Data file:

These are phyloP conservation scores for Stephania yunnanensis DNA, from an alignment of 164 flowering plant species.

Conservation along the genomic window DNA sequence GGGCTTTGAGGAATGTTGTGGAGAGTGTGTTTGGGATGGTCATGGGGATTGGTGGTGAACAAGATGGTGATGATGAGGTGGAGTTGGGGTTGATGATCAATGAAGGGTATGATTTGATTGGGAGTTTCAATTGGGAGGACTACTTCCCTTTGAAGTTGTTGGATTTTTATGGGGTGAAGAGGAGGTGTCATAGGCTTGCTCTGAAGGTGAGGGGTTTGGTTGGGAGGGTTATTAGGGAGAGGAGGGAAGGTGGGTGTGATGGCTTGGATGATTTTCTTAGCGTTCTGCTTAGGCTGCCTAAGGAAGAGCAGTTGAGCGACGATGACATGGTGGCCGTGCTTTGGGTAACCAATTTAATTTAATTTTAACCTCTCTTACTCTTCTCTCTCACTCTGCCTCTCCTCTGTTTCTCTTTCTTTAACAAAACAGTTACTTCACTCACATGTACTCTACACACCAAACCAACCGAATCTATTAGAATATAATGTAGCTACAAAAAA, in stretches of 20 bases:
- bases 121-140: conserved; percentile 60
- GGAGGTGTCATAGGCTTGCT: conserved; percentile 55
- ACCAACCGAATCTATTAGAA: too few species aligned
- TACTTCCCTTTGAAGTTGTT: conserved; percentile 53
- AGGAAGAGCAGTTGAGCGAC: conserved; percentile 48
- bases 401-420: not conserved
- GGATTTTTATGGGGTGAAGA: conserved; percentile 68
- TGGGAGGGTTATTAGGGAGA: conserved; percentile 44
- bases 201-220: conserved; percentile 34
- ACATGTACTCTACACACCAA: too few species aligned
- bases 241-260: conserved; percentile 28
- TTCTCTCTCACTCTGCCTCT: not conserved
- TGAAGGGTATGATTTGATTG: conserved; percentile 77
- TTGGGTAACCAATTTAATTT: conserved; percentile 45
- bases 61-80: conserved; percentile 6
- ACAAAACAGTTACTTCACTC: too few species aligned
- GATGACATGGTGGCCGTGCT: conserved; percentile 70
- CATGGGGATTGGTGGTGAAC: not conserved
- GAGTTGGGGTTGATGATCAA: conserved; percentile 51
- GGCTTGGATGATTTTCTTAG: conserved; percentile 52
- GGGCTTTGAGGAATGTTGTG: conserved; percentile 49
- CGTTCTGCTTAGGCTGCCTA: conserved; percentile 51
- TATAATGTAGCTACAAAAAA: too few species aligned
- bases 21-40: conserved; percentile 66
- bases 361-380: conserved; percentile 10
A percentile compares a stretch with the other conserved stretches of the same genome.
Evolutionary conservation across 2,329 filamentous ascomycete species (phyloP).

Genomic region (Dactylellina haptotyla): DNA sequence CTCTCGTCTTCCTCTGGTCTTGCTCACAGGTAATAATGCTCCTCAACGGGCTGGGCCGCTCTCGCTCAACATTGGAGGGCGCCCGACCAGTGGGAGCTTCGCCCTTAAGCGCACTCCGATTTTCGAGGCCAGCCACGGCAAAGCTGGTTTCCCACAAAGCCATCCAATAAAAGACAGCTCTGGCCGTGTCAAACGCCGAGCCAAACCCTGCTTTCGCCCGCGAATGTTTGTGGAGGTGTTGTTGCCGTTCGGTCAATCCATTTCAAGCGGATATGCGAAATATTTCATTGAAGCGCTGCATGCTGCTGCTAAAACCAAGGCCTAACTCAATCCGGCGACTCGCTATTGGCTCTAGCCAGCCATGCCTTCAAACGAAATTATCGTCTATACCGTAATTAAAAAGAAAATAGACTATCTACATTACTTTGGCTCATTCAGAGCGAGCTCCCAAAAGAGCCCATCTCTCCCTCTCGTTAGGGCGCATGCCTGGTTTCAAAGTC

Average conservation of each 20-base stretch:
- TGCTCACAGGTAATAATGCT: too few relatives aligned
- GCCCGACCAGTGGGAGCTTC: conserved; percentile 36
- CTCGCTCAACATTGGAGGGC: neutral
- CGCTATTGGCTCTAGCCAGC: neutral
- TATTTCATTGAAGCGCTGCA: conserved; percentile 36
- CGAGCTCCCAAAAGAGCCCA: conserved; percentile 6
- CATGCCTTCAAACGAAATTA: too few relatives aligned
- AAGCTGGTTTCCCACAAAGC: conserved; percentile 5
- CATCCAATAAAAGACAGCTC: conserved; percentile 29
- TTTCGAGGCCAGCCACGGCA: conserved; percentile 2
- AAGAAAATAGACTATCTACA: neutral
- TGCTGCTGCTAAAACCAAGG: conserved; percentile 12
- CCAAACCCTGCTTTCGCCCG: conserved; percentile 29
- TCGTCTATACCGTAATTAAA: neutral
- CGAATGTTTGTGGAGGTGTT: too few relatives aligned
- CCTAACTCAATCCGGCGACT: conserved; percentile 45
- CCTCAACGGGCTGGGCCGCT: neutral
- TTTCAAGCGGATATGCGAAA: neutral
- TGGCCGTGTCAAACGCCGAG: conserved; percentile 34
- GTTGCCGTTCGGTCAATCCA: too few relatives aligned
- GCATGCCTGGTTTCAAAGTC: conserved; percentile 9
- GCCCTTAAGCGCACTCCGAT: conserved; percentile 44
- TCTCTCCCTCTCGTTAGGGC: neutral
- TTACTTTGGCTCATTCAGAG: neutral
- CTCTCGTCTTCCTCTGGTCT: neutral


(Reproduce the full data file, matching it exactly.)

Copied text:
These are phyloP conservation scores for Stephania yunnanensis DNA, from an alignment of 164 flowering plant species.

Conservation along the genomic window DNA sequence GGGCTTTGAGGAATGTTGTGGAGAGTGTGTTTGGGATGGTCATGGGGATTGGTGGTGAACAAGATGGTGATGATGAGGTGGAGTTGGGGTTGATGATCAATGAAGGGTATGATTTGATTGGGAGTTTCAATTGGGAGGACTACTTCCCTTTGAAGTTGTTGGATTTTTATGGGGTGAAGAGGAGGTGTCATAGGCTTGCTCTGAAGGTGAGGGGTTTGGTTGGGAGGGTTATTAGGGAGAGGAGGGAAGGTGGGTGTGATGGCTTGGATGATTTTCTTAGCGTTCTGCTTAGGCTGCCTAAGGAAGAGCAGTTGAGCGACGATGACATGGTGGCCGTGCTTTGGGTAACCAATTTAATTTAATTTTAACCTCTCTTACTCTTCTCTCTCACTCTGCCTCTCCTCTGTTTCTCTTTCTTTAACAAAACAGTTACTTCACTCACATGTACTCTACACACCAAACCAACCGAATCTATTAGAATATAATGTAGCTACAAAAAA, in stretches of 20 bases:
- bases 121-140: conserved; percentile 60
- GGAGGTGTCATAGGCTTGCT: conserved; percentile 55
- ACCAACCGAATCTATTAGAA: too few species aligned
- TACTTCCCTTTGAAGTTGTT: conserved; percentile 53
- AGGAAGAGCAGTTGAGCGAC: conserved; percentile 48
- bases 401-420: not conserved
- GGATTTTTATGGGGTGAAGA: conserved; percentile 68
- TGGGAGGGTTATTAGGGAGA: conserved; percentile 44
- bases 201-220: conserved; percentile 34
- ACATGTACTCTACACACCAA: too few species aligned
- bases 241-260: conserved; percentile 28
- TTCTCTCTCACTCTGCCTCT: not conserved
- TGAAGGGTATGATTTGATTG: conserved; percentile 77
- TTGGGTAACCAATTTAATTT: conserved; percentile 45
- bases 61-80: conserved; percentile 6
- ACAAAACAGTTACTTCACTC: too few species aligned
- GATGACATGGTGGCCGTGCT: conserved; percentile 70
- CATGGGGATTGGTGGTGAAC: not conserved
- GAGTTGGGGTTGATGATCAA: conserved; percentile 51
- GGCTTGGATGATTTTCTTAG: conserved; percentile 52
- GGGCTTTGAGGAATGTTGTG: conserved; percentile 49
- CGTTCTGCTTAGGCTGCCTA: conserved; percentile 51
- TATAATGTAGCTACAAAAAA: too few species aligned
- bases 21-40: conserved; percentile 66
- bases 361-380: conserved; percentile 10
A percentile compares a stretch with the other conserved stretches of the same genome.
Evolutionary conservation across 2,329 filamentous ascomycete species (phyloP).

Genomic region (Dactylellina haptotyla): DNA sequence CTCTCGTCTTCCTCTGGTCTTGCTCACAGGTAATAATGCTCCTCAACGGGCTGGGCCGCTCTCGCTCAACATTGGAGGGCGCCCGACCAGTGGGAGCTTCGCCCTTAAGCGCACTCCGATTTTCGAGGCCAGCCACGGCAAAGCTGGTTTCCCACAAAGCCATCCAATAAAAGACAGCTCTGGCCGTGTCAAACGCCGAGCCAAACCCTGCTTTCGCCCGCGAATGTTTGTGGAGGTGTTGTTGCCGTTCGGTCAATCCATTTCAAGCGGATATGCGAAATATTTCATTGAAGCGCTGCATGCTGCTGCTAAAACCAAGGCCTAACTCAATCCGGCGACTCGCTATTGGCTCTAGCCAGCCATGCCTTCAAACGAAATTATCGTCTATACCGTAATTAAAAAGAAAATAGACTATCTACATTACTTTGGCTCATTCAGAGCGAGCTCCCAAAAGAGCCCATCTCTCCCTCTCGTTAGGGCGCATGCCTGGTTTCAAAGTC

Average conservation of each 20-base stretch:
- TGCTCACAGGTAATAATGCT: too few relatives aligned
- GCCCGACCAGTGGGAGCTTC: conserved; percentile 36
- CTCGCTCAACATTGGAGGGC: neutral
- CGCTATTGGCTCTAGCCAGC: neutral
- TATTTCATTGAAGCGCTGCA: conserved; percentile 36
- CGAGCTCCCAAAAGAGCCCA: conserved; percentile 6
- CATGCCTTCAAACGAAATTA: too few relatives aligned
- AAGCTGGTTTCCCACAAAGC: conserved; percentile 5
- CATCCAATAAAAGACAGCTC: conserved; percentile 29
- TTTCGAGGCCAGCCACGGCA: conserved; percentile 2
- AAGAAAATAGACTATCTACA: neutral
- TGCTGCTGCTAAAACCAAGG: conserved; percentile 12
- CCAAACCCTGCTTTCGCCCG: conserved; percentile 29
- TCGTCTATACCGTAATTAAA: neutral
- CGAATGTTTGTGGAGGTGTT: too few relatives aligned
- CCTAACTCAATCCGGCGACT: conserved; percentile 45
- CCTCAACGGGCTGGGCCGCT: neutral
- TTTCAAGCGGATATGCGAAA: neutral
- TGGCCGTGTCAAACGCCGAG: conserved; percentile 34
- GTTGCCGTTCGGTCAATCCA: too few relatives aligned
- GCATGCCTGGTTTCAAAGTC: conserved; percentile 9
- GCCCTTAAGCGCACTCCGAT: conserved; percentile 44
- TCTCTCCCTCTCGTTAGGGC: neutral
- TTACTTTGGCTCATTCAGAG: neutral
- CTCTCGTCTTCCTCTGGTCT: neutral